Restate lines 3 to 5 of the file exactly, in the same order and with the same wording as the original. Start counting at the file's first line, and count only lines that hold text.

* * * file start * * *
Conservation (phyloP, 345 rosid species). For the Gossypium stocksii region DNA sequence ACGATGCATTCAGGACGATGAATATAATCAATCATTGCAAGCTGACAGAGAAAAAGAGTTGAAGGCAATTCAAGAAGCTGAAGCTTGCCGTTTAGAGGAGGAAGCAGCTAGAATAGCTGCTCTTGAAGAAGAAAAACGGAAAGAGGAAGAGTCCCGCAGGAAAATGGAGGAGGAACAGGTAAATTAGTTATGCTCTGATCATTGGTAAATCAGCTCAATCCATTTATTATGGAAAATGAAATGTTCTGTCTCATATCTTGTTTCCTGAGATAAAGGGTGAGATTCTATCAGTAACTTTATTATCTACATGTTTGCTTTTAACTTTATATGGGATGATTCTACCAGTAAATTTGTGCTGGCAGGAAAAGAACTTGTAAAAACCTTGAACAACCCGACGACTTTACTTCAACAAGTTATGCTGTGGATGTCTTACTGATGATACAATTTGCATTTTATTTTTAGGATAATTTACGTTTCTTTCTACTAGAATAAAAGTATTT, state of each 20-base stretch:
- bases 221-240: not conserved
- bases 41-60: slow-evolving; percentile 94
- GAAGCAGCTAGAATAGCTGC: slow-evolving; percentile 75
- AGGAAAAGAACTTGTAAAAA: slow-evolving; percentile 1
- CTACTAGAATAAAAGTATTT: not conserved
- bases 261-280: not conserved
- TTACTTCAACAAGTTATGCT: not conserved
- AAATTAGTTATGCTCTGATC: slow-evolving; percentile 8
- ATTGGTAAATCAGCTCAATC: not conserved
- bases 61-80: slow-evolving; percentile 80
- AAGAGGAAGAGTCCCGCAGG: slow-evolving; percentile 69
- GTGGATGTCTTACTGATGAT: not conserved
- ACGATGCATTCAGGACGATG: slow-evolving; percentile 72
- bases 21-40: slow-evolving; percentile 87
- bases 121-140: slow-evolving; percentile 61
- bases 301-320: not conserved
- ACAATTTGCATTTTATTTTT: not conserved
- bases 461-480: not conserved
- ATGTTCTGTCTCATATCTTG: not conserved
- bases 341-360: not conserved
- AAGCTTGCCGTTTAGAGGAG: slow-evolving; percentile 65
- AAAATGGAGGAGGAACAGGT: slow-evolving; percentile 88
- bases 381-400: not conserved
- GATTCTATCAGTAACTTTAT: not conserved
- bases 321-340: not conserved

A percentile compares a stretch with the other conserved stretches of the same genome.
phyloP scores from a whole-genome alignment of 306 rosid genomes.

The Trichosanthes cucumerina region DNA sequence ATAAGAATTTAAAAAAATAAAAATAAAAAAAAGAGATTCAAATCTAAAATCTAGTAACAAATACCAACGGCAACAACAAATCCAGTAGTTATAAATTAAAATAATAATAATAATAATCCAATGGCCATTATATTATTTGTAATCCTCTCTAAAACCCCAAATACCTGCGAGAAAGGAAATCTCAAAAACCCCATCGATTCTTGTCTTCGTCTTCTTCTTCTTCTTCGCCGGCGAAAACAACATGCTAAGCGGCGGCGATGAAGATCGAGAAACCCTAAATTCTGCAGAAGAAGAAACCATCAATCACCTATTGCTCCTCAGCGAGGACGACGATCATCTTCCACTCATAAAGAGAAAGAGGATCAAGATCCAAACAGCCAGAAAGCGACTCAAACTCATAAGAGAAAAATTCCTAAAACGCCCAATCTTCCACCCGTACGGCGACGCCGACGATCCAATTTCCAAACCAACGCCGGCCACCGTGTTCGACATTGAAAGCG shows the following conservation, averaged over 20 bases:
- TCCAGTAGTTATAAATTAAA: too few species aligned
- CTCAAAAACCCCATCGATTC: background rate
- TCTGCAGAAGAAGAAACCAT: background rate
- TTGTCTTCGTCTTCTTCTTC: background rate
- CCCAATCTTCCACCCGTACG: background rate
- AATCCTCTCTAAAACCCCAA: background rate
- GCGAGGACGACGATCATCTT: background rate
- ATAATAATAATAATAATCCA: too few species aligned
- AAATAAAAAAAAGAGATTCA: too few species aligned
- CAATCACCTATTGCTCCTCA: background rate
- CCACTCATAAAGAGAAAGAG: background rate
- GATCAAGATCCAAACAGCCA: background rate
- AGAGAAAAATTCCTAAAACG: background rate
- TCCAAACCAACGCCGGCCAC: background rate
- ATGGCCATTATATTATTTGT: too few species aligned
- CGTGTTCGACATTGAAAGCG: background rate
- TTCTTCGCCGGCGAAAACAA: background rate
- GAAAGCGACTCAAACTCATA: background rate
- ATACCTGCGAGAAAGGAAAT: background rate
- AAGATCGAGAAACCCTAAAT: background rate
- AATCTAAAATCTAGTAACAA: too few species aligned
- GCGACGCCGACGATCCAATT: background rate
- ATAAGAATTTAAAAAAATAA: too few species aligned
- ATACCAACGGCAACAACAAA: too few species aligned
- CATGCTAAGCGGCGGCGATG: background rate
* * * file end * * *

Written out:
- bases 41-60: slow-evolving; percentile 94
- GAAGCAGCTAGAATAGCTGC: slow-evolving; percentile 75
- AGGAAAAGAACTTGTAAAAA: slow-evolving; percentile 1